Younger whites only group to see more noncardia stomach cancer

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Noncardia gastric cancer declined among all race and age groups for the past three decades, except for whites aged 25 to 39 years, according to cancer registration data.

Researchers conducted a descriptive study with age-period-cohort analysis of cancer registration data from the National Cancer Institute's Surveillance, Epidemiology, and End Results program. They analyzed noncardia primary cancers of the stomach, excluding leukemia, lymphoma, mesothelioma, or Kaposi sarcoma, in patients ages 25 to 84 years who were grouped into five-year intervals. Race was categorized as white, black, or other (including unspecified). Socioeconomic status was inferred from prevalence of poverty in the county of residence. The study results appear in the May 5 Journal of the American Medical Association.

From 1977 through 2006, there were 83,225 adults with incident primary gastric cancer, including 39,003 noncardia cases. Overall, age-standardized annual incidence per 100,000 population declined during the study period from 5.9 (95% CI, 5.7 to 6.1) to 4.0 (95% CI, 3.9 to 4.1) in whites, from 13.7 (95% CI, 12.5 to 14.9) to 9.5 (95% CI, 9.1 to 10.0) in blacks, and from 17.8 (95% CI, 16.1 to 19.4) to 11.7 (95% CI, 11.2 to 12.1) in other races.

Among whites, age-specific trends varied significantly between older and younger groups (P<0.001 for interaction by age). Incidence per 100,000 declined significantly from 19.8 (95% CI, 19.0 to 20.6) to 12.8 (95% CI, 12.5 to 13.1) for ages 60 to 84 years and from 2.6 (95% CI, 2.4 to 2.8) to 2.0 (95% CI, 1.9 to 2.1) for ages 40 to 59 years. However, it increased significantly from 0.27 (95% CI, 0.19 to 0.35) to 0.45 (95% CI, 0.39 to 0.50) for ages 25 to 39 years, while falling or remaining stable among all age groups of blacks and other races. Age-period-cohort analysis confirmed a significant increase in younger whites (P<0.001).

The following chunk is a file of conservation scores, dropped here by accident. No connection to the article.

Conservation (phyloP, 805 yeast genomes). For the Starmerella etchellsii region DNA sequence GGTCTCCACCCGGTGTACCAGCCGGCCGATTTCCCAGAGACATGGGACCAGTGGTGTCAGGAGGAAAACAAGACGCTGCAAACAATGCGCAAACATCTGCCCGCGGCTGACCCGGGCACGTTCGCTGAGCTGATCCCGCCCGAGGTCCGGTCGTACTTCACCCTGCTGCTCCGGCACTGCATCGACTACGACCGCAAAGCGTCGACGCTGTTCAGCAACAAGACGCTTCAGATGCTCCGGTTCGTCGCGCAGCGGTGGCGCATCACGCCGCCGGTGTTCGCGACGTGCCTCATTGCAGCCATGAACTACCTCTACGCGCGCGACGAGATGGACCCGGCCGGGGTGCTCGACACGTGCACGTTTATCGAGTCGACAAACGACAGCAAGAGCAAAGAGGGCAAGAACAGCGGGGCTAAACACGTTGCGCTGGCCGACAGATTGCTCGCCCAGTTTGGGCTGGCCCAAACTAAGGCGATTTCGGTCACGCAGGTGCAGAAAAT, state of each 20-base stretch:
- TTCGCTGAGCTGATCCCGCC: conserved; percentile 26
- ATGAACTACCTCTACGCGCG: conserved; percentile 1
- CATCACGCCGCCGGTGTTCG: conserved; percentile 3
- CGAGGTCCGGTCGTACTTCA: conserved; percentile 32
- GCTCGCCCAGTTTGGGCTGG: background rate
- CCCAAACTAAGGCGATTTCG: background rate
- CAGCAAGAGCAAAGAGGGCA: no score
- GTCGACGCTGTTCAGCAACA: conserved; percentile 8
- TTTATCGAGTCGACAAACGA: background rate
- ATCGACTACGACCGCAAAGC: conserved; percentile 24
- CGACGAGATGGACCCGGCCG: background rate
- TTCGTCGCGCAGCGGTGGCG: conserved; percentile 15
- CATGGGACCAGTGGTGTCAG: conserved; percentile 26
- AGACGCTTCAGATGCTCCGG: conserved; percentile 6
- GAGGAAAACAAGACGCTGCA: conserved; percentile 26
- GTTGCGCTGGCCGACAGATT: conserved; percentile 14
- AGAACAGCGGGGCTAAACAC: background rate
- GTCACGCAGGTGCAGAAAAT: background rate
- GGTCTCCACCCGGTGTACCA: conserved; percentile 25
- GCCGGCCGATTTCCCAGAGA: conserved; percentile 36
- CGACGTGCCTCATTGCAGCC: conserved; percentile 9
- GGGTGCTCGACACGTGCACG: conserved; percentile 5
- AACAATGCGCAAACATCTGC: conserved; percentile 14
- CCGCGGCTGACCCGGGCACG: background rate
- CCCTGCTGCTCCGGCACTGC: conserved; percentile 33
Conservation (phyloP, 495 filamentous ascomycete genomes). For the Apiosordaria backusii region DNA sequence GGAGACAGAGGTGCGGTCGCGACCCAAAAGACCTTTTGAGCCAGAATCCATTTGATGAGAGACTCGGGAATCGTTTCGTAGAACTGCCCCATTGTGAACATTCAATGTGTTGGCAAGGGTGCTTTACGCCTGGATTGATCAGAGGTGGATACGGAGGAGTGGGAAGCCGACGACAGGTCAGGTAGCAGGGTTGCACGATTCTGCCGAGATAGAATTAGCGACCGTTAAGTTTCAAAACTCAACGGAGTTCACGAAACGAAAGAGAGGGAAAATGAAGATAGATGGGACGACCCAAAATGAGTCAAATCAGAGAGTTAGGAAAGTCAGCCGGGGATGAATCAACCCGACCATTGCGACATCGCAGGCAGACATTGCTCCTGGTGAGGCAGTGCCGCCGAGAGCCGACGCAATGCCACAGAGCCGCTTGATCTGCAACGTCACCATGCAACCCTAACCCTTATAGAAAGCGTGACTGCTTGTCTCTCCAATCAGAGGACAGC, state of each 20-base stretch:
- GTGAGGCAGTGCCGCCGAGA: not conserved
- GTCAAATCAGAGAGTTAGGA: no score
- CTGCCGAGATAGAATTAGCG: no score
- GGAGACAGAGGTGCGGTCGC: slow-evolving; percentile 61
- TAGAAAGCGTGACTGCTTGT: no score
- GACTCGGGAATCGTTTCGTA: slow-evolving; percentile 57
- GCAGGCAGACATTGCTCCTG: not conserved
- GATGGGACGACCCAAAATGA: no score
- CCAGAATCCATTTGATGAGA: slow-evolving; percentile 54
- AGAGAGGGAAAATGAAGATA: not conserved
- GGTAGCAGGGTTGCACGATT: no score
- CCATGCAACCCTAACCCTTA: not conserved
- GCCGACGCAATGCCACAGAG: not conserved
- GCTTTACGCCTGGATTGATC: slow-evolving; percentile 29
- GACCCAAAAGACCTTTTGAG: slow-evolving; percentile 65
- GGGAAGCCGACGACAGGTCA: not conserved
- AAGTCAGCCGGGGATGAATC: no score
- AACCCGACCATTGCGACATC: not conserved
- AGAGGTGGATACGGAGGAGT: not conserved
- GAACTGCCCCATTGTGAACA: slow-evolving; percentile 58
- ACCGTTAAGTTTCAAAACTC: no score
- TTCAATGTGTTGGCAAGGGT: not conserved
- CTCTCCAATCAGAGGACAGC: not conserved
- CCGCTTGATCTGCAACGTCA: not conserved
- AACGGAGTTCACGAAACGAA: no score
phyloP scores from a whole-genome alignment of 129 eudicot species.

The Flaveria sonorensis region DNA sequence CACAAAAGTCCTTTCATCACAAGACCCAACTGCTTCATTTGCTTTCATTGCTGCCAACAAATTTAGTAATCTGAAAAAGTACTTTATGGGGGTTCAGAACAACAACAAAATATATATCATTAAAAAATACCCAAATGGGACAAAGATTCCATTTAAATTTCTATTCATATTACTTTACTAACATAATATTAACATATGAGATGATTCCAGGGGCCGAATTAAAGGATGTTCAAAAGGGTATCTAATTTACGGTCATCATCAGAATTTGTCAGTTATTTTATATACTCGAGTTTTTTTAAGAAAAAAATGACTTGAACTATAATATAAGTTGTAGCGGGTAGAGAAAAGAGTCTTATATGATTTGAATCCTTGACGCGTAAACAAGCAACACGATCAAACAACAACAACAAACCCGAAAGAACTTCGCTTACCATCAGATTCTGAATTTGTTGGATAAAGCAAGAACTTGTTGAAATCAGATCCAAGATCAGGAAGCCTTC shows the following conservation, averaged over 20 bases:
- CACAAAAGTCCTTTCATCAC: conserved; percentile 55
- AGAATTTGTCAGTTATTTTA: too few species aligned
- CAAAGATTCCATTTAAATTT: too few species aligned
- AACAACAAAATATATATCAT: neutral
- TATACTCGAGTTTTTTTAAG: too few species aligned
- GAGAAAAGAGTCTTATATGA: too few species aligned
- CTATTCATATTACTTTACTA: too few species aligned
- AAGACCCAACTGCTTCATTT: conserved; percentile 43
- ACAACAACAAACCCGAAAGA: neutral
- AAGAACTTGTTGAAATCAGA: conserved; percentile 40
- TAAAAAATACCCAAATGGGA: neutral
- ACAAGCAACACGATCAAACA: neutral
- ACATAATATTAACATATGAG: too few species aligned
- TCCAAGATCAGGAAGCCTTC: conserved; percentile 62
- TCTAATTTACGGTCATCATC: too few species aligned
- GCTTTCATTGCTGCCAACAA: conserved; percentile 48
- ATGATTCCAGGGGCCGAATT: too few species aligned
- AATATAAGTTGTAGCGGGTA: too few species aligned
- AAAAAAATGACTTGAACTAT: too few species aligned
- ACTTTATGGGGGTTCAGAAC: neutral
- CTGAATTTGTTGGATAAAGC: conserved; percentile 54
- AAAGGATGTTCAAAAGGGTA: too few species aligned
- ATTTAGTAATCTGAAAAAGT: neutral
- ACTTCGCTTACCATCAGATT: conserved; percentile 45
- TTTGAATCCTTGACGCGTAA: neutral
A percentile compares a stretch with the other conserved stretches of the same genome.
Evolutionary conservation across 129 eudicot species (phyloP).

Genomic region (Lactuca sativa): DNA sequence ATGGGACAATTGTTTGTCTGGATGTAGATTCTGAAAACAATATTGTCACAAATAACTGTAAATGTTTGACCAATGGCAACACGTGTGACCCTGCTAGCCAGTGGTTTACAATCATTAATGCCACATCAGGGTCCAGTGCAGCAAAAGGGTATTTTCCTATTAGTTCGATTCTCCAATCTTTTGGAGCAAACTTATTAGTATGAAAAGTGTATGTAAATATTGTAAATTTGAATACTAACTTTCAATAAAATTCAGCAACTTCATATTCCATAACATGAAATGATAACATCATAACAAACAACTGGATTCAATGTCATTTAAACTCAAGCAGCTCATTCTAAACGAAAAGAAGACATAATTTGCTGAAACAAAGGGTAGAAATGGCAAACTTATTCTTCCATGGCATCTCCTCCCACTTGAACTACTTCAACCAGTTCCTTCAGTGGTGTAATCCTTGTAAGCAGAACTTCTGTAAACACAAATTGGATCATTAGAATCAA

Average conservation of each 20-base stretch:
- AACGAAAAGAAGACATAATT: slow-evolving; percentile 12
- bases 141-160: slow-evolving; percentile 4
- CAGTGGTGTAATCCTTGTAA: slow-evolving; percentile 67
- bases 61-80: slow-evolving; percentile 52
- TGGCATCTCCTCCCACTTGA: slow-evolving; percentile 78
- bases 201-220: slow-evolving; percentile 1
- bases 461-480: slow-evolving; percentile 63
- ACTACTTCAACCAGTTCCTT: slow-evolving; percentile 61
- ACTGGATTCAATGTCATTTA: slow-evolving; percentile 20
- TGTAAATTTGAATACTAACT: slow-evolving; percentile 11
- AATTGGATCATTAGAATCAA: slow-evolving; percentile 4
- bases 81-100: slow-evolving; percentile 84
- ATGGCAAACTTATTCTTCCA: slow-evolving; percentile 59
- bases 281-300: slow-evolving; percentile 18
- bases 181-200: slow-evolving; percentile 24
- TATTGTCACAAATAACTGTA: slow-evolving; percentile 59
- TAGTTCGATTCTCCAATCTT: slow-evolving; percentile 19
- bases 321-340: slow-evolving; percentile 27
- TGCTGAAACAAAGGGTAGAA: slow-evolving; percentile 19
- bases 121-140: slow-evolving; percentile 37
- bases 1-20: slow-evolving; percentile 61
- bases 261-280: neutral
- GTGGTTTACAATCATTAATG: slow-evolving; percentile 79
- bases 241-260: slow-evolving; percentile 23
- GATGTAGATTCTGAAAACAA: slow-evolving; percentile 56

Among whites, when broken down into successive birth-year cohorts, age-specific incidence decreased through the 1947 cohort, then progressively increased for the 1952 and subsequent cohorts. Specifically, incidence declined by 1.6% per year over the 1932 to 1942 cohorts, then increased by 2.2% per year over the 1952 to 1962 cohorts. The difference between these slopes before and after the 1947 mid-year of birth was 3.9% per year (95% CI, 2.1% to 5.6%; P<0.001 for the slope contrast). The same effect was seen in white men and white women, centered around the 1947 year of birth.

Researchers conjectured the trends are due to changes in Helicobacter pylori infection patterns, the emergence of a new carcinogenic process exposed by the eradication of H. pylori in gastric mucosa, the Epstein-Barr virus' link to a subset of gastric cancer, changes to gastric microbial flora, or the changing role of diet, particularly increasing salt intake.